Lehtonen v. EI DuPont DeNemours & Co., Inc., 389 F. Supp. 633 (D. Mont. 1975)

US District Court for the District of Montana - 389 F. Supp. 633 (D. Mont. 1975)
February 11, 1975

389 F. Supp. 633 (1975)

William Randy LEHTONEN, Plaintiff,
E. I. DuPONT DeNEMOURS & CO., INC., et al., Defendants.

No. CV 74-42-BU.

United States District Court, D. Montana, Butte Division.

February 11, 1975.

*634 Jerome Edelman, Melvin Block, Brooklyn, N. Y., Holland & Haxby, Butte, Mont., for plaintiff.

Poore, McKenzie, Roth, Robischon & Robinson, Henningsen, Purcell & Genzberger, Butte, Mont., for defendants.


RUSSELL E. SMITH, Chief Judge.

This action was initially filed as a diversity case in the United States District Court for the Eastern District of New York, and it was thereafter transferred to this court. See Chance v. DuPont DeNemours & Co., 371 F. Supp. 439 (E.D.N.Y.1974). The complaint seeks damages for personal injuries sustained by the plaintiff as a result of the explosion of a blasting cap on May 6, 1956, in Butte, Montana. The defendants have filed motions to dismiss, claiming the action is barred by limitations. I have considered evidence dehors the complaint, i. e., the birth certificate of plaintiff and the deposition of plaintiff, and treat the motions to dismiss as motions for summary judgment.

The case in this court is to be decided on the law which would have governed it had it been decided in the Eastern District of New York. The substantive law of Montana governs because the New York court chose the substantive law of Montana in resolving the conflict of laws problem. See H. L. Green Co. v. MacMahon, 312 F.2d 650 (2d Cir. 1962), cert. denied, 372 U.S. 928, 83 S. Ct. 876, 9 L. Ed. 2d 736 (1963). The procedural law governing is the law of New York (VanDusen v. Barrack, 376 U.S. 612, 84 S. Ct. 805, 11 L. Ed. 2d 945 (1964); Headrick v. Atchison, 182 F.2d 305 (10th Cir. 1950)), but by virtue of the law of New York[1] the case is barred in New York if barred by the law of Montana in Montana. Under the law of New York, a borrowed statute is borrowed with all of its accoutrements (Cellura v. Cellura, 24 A.D.2d 59, 263 N.Y.S.2d 843 (1965)), including tolling provisions and the interpretations given tolling provisions by the courts of the state from which the statute is borrowed.

The problem is simply stated: Would the case, if filed in Montana on January 2, 1970, have been barred? The cause of action accrued on May 6, 1956, the date of the injury. At that time, however, plaintiff was a minor and by virtue of R.C.M.1947 § 93-2703[2] the three-year limitation (R.C.M.1947 § 93-2605) was tolled until one year after *635 plaintiff became 21 years of age, which was July 31, 1968. The Montana statute had run on January 2, 1970, the day upon which the case was filed, unless it was further tolled by R.C.M.1947 § 93-2708.[3]

It appears that on March 14, 1969, within the statutory period, an action was filed on behalf of plaintiff in the District Court for the Eastern District of New York. That action was ordered dismissed (see Hall v. DuPont DeNemours & Co., 312 F. Supp. 358 (E. D.N.Y.1970)) on April 7, 1970, unless plaintiff should within 30 days file an amended complaint. None was filed and the action was dismissed on May 11, 1970. The Supreme Court of Montana, in the case of State ex rel. Equity Supply Co. v. District Court, 159 Mont. 34, 494 P.2d 911 (1972), held that a dismissal resulting from a failure to procure the issuance of a summons within a period provided by Mont.R.Civ.P. 41(e), does not result in an extension of time under R.C.M.1947 § 93-2708. I take this to mean that, when a plaintiff fails to do some act which would save a case from a dismissal and as a consequence suffers a dismissal, such is either a voluntary dismissal or a dismissal for failure to prosecute within the meaning of R.C.M.1947 § 93-2708.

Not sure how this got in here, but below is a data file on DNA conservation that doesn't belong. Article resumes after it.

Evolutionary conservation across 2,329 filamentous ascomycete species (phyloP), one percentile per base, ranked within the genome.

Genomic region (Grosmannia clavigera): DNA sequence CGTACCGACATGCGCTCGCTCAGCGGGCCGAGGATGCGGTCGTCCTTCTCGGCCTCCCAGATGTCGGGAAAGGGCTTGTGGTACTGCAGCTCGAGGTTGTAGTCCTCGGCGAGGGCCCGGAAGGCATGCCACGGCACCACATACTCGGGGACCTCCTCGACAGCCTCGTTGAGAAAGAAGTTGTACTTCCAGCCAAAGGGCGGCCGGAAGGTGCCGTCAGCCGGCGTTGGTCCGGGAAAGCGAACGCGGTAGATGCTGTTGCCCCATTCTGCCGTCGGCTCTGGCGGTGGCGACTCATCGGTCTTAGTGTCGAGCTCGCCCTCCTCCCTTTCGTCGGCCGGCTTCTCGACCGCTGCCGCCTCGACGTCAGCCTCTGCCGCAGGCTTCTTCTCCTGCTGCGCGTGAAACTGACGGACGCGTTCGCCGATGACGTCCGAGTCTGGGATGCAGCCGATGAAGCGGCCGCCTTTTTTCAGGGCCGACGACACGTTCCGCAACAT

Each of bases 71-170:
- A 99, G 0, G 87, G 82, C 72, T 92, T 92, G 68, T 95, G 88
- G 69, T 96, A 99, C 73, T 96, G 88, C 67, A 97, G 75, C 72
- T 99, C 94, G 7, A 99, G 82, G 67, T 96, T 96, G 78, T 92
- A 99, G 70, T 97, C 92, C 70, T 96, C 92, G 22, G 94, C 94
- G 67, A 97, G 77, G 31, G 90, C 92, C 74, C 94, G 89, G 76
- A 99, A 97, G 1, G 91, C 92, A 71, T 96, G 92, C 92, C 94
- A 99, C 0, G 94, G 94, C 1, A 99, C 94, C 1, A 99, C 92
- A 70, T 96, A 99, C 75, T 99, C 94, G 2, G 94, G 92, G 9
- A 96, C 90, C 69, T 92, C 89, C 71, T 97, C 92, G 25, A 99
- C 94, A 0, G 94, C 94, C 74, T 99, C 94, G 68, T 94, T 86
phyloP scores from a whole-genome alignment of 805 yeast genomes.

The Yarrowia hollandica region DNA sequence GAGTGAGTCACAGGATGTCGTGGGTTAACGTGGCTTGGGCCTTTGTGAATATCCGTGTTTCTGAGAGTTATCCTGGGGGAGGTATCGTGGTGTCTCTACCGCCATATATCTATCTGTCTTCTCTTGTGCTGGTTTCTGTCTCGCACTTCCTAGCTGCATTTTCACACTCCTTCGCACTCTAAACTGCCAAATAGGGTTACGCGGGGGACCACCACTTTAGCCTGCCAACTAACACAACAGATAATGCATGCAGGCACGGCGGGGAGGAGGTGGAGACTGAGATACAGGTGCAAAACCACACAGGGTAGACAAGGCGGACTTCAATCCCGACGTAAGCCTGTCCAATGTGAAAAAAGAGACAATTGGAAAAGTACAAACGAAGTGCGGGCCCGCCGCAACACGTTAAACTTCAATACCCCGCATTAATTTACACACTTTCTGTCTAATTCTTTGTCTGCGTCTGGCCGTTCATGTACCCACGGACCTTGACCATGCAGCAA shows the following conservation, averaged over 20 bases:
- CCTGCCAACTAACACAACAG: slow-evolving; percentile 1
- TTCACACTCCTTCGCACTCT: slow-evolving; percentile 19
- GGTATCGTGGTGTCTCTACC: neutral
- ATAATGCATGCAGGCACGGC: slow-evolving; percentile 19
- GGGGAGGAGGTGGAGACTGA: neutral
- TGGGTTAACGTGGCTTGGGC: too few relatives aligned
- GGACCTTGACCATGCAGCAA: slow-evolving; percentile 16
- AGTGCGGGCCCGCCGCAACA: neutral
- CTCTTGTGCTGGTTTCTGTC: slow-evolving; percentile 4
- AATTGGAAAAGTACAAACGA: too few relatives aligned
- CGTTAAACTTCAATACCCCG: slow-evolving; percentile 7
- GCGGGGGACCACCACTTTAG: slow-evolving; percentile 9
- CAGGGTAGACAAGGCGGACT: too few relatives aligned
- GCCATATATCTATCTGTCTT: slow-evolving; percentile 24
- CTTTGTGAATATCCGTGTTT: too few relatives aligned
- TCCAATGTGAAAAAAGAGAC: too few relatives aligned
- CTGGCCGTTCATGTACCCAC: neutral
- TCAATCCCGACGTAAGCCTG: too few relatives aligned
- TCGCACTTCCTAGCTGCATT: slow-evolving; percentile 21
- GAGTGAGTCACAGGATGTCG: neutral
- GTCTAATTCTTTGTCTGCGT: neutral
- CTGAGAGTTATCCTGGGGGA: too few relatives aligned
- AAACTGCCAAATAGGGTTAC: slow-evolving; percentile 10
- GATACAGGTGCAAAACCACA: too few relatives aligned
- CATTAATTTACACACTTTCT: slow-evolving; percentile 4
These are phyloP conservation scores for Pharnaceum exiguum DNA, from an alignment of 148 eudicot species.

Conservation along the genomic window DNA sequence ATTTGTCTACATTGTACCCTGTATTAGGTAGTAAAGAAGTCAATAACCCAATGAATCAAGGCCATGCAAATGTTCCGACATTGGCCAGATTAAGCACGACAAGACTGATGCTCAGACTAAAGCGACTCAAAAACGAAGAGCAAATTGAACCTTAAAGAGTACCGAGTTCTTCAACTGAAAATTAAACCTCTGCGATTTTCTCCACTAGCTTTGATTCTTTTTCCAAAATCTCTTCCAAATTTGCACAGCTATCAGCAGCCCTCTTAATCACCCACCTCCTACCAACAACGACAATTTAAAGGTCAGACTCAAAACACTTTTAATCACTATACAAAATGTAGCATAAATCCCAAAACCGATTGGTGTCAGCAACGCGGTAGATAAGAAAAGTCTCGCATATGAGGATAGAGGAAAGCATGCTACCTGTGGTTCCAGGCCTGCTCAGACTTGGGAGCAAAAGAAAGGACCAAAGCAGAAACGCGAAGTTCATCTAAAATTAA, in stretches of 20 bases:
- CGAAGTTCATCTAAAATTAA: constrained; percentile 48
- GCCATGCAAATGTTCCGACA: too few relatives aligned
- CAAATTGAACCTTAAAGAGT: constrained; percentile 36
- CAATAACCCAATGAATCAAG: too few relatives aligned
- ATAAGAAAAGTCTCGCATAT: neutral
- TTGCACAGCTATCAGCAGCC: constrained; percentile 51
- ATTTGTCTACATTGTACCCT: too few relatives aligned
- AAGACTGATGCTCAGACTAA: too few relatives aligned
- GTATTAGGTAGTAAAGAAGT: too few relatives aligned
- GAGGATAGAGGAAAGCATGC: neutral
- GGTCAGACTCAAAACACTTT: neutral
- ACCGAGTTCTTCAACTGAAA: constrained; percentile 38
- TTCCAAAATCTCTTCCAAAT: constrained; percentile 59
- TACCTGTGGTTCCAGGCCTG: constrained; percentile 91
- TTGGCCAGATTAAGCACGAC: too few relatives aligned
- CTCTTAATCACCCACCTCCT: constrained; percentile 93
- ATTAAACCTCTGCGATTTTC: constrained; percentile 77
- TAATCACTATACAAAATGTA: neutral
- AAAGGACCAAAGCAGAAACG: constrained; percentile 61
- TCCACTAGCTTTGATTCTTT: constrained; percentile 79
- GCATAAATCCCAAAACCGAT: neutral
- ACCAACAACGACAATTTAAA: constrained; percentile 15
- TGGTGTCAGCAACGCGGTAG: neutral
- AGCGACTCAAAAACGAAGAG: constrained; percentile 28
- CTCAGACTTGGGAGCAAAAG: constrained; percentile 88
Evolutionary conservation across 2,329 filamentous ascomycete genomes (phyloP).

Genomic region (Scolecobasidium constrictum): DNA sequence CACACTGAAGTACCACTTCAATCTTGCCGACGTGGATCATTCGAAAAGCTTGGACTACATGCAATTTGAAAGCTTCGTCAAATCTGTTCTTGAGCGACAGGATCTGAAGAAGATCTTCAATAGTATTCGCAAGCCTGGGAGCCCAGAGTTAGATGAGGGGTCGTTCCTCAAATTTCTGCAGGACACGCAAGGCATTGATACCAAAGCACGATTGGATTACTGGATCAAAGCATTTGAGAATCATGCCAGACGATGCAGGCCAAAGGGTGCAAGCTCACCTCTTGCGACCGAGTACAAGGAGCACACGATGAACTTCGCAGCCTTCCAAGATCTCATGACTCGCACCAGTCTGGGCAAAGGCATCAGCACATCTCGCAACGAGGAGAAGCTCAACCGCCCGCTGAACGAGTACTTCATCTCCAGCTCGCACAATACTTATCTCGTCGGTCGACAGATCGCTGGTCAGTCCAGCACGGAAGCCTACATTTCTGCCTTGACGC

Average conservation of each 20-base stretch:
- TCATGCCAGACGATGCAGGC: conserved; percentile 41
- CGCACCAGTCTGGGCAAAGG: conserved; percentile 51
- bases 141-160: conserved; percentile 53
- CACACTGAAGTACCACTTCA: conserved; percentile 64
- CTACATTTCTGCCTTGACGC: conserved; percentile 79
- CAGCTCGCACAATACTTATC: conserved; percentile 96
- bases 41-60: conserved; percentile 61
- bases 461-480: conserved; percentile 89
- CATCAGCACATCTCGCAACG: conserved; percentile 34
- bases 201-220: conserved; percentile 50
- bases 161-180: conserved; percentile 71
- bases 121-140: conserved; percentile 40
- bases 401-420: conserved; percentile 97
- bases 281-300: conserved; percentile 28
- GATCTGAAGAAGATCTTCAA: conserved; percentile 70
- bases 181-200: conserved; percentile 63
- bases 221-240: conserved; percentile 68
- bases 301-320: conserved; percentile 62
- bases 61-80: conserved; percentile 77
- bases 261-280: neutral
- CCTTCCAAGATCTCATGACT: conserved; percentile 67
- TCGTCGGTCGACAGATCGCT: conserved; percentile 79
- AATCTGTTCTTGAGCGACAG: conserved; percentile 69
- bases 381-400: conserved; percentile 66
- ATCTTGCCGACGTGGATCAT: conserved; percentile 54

Since, under the law of Montana as determined by the Montana Supreme Court, this action was barred at the time it was filed, it was barred by the law of New York and consequently is barred by the law which this court must apply.

The motions to dismiss, treated as motions for summary judgment are granted, and the plaintiff is denied all relief as to all defendants.

Let judgment be entered accordingly.


[1] "An action based upon a cause of action accruing without the state cannot be commenced after the expiration of the time limited by the laws of either the state or the place without the state where the cause of action accrued, except that where the cause of action accrued in favor of a resident of the state the time limited by the laws of the state shall apply." McKinney's Consolidated Laws of New York, Book 7B, § 202 (1972).

[2] "If a person entitled to bring an action . . . be, at the time the cause of action accrued . . . [w]ithin the age of majority . . . the time of such disability is not a part of the time limited in sections 93-2401 to 93-2720 for commencing the action; except that the time so limited cannot be extended more than five years by any such disability, except infancy; or, in any case, more than one year after the disability ceases."

[3] "If an action is commenced within the time limited therefor, and a judgment therein is reversed on appeal, without awarding a new trial, or the action is terminated in any other manner than by a voluntary discontinuance, a dismissal of the complaint for neglect to prosecute the action, or a final judgment upon the merits, the plaintiff, or, if he dies, and the cause of action survives, his representative, may commence a new action for the same cause, after the expiration of the time so limited, and within one year after such a reversal or termination."